The Summit County Health Department is asking the residents to be patient with the rollout of the COVID-19 vaccine, which has been sluggish so far.
Deputy Health Director Phil Bondurant says the department shares the frustration since it’s getting a limited amount of vaccines. And in the meantime, Gov. Spencer Cox has modified his priorities policy to vaccinate everyone in the state over the age of 70.
Bondurant told KPCW that the county is receiving only about 400 doses a week and expects that rate to continue through the end of March.
He said that around the start of the year, the governor’s office prioritized three groups to receive the vaccine before the elderly: non-hospital medical workers, first responders and teachers.
“We worked through those priority groups, given the small allotment of vaccine that we have. In the middle of that registration process, the governor made the decision to move the 70-plus population up into the higher-priority group, whereas before the communications we had received was they were a little bit further down that roster or that priority list,” Bondurant said. “And so that caught us a little bit by surprise. And what we’ve done is try to take the governor’s intent and make that a viable process here in Summit County.”
In order to register for vaccination, the CDC has required patients to go to an online system and provide an e-mail address.
Both those items can raise difficulties for over-70 residents. In response, he said, said the county has set up a Community Concerns Hotline at 435-333-0050.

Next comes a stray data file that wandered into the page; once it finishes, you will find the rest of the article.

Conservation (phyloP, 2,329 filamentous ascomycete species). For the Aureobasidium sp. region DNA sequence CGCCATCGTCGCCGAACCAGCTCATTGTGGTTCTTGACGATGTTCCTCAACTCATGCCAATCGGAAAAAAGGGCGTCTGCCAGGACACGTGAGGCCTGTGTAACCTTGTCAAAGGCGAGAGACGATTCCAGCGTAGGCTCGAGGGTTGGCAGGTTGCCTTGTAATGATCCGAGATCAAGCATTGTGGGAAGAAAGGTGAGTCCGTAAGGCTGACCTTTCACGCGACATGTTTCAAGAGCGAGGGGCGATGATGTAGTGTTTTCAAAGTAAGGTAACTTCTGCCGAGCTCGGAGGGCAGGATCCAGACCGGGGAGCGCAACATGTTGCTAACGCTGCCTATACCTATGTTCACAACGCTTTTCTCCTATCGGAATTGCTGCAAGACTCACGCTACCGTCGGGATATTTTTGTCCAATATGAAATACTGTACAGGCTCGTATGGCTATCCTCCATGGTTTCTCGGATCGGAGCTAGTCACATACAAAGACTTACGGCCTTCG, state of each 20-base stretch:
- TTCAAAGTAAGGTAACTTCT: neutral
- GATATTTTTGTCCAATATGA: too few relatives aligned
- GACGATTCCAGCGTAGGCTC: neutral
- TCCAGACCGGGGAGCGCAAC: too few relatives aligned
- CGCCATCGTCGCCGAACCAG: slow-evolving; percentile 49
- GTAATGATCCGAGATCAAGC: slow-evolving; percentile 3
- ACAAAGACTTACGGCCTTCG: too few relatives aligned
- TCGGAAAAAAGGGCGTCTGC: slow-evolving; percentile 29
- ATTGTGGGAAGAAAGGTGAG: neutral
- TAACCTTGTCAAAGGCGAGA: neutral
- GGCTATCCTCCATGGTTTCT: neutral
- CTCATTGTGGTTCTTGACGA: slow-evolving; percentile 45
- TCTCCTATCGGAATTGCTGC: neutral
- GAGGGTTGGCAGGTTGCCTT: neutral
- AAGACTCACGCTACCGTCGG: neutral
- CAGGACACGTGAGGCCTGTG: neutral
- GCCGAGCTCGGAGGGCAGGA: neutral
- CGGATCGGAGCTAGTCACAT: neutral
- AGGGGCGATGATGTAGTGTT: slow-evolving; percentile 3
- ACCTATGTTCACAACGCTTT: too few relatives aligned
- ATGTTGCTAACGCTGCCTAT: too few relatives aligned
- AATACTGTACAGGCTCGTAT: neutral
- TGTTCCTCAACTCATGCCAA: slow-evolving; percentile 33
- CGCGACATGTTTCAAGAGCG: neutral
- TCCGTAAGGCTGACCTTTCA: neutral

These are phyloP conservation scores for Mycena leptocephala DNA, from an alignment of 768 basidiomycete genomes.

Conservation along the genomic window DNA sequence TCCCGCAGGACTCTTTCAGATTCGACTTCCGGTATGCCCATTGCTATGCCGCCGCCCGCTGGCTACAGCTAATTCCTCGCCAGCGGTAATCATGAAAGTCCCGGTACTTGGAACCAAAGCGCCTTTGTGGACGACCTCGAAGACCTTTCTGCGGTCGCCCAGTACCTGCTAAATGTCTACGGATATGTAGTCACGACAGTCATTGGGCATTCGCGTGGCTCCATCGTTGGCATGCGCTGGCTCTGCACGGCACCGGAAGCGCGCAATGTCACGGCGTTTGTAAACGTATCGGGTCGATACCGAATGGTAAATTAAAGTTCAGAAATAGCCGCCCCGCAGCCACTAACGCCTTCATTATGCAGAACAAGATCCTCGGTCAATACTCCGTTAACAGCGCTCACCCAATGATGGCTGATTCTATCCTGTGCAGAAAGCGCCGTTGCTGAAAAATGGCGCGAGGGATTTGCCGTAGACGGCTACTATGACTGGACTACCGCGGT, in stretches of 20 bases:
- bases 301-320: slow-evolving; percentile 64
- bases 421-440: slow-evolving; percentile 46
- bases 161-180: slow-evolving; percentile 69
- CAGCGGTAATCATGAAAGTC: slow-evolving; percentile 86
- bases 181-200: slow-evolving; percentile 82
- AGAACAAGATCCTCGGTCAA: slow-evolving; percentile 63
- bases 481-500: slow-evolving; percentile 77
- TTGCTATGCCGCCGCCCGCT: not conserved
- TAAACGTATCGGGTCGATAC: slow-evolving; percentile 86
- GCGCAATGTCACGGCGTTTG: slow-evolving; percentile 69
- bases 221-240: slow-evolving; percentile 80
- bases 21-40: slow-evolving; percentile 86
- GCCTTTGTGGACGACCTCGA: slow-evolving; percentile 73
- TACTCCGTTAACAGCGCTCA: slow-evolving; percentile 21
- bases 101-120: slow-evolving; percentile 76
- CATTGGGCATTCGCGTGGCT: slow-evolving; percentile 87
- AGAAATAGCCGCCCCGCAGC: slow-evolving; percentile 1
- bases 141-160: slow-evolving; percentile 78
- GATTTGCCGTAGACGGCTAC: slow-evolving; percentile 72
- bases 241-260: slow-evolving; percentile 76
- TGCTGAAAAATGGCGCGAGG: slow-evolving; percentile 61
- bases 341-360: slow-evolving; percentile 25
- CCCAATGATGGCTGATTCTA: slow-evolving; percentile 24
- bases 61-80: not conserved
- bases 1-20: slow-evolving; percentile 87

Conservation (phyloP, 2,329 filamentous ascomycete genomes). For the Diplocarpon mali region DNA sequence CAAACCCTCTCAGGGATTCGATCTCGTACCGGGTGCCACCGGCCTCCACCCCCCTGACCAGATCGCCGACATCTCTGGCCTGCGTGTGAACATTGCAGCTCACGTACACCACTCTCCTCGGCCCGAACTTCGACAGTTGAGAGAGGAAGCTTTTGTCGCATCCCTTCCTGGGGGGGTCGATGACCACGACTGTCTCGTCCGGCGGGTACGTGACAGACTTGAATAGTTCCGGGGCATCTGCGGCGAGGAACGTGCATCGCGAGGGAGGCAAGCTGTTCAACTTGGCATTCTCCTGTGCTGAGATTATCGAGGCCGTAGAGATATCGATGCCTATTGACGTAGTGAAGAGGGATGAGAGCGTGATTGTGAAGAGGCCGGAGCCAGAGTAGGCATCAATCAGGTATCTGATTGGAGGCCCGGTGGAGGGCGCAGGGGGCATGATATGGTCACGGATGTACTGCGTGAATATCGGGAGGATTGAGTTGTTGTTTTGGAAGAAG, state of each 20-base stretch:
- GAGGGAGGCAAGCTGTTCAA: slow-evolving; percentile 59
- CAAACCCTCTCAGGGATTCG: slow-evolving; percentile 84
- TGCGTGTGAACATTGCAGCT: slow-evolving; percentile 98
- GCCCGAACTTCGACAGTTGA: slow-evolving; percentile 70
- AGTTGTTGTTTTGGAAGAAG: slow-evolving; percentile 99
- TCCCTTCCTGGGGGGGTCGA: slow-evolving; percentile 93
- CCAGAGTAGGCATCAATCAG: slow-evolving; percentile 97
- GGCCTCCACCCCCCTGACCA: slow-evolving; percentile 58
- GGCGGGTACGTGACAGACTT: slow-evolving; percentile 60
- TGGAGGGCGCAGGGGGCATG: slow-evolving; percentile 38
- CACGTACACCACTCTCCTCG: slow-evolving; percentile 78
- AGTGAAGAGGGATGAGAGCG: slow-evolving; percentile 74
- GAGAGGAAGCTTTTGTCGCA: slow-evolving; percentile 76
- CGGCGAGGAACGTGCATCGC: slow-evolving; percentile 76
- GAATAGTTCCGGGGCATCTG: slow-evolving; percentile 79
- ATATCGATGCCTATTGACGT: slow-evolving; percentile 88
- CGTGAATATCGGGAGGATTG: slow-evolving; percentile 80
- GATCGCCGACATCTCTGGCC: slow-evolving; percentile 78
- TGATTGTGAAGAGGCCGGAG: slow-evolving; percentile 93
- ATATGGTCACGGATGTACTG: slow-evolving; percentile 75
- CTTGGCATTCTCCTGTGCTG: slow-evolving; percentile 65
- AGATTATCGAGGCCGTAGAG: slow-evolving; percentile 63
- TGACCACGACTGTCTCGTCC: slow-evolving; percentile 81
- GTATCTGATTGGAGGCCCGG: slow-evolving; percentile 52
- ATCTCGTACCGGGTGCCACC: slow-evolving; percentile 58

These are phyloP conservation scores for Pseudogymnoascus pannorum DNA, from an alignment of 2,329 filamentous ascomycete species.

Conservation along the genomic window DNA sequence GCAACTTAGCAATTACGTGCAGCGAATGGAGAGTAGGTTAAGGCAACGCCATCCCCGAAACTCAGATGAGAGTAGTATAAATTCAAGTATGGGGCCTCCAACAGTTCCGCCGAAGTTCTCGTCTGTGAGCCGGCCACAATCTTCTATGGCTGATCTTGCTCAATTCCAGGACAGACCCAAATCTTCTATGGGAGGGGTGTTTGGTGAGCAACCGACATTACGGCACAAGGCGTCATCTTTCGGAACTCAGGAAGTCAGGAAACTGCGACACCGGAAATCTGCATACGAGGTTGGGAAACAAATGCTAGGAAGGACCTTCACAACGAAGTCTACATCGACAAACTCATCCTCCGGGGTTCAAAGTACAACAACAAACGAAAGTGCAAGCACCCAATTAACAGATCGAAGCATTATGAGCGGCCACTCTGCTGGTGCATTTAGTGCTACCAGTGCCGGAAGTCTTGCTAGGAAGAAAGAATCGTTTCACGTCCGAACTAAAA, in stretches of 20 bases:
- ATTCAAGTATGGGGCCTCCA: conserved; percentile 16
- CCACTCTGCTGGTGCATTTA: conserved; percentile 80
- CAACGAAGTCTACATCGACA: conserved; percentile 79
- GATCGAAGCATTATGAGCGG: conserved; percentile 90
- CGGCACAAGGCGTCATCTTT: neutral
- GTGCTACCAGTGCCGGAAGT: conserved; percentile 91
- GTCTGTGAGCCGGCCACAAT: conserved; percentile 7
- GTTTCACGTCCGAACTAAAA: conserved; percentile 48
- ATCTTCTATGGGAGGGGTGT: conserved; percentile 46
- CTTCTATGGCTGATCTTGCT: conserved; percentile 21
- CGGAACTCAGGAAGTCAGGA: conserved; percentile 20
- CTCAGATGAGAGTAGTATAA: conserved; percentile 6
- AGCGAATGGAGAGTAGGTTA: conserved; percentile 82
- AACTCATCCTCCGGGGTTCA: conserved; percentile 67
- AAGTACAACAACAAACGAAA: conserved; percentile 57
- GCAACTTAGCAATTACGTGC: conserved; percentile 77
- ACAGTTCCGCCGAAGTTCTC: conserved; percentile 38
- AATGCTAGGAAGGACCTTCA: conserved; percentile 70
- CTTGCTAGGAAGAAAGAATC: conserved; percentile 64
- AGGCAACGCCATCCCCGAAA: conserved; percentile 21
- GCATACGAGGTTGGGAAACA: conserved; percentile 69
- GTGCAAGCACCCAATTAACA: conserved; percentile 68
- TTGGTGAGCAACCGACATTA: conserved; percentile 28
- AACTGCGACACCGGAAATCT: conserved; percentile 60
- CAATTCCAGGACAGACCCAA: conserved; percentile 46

They have up to a dozen staffers working on the Hotline, but they know that a lot of locals need help.
“The call center is working through that with individuals and trying to help them register,” Bondurant said. “We’re also trying to come up with different ideas because the CDC has promised a new system for the vaccine rollout for the general population. But we have yet to see that.”
Bondurant said they’re attempting to work through the priority groups, and also start to help out the senior population.
“And they’re taking those as they came in, and registering them 20 at a time to help get them going,” he said. “The conversation about reserving vaccines is right now, as the Governor’s direction is still to get through that non-hospital health care worker, essential workforce and the first responders. We’re trying to work through them as fast as we can, and then beginning to filter in some of that 70-plus population.”
Bondurant said the department thinks they can get through the priority groups by mid-February, and that it is hoping to finish vaccinating the general population by the end of June with the expected advent of some new vaccines.
“We’re anticipating that there will be an increase, maybe, in March, when the Johnson & Johnson and AstraZeneca vaccines go to the FDA for approval, the fast-track approval process,” he said. “If they are approved, that will increase the number of vaccines that are made available to us, which then begins to make the idea of vaccination and mass vaccination, that we keep hearing about, more of a reality in a quicker time.”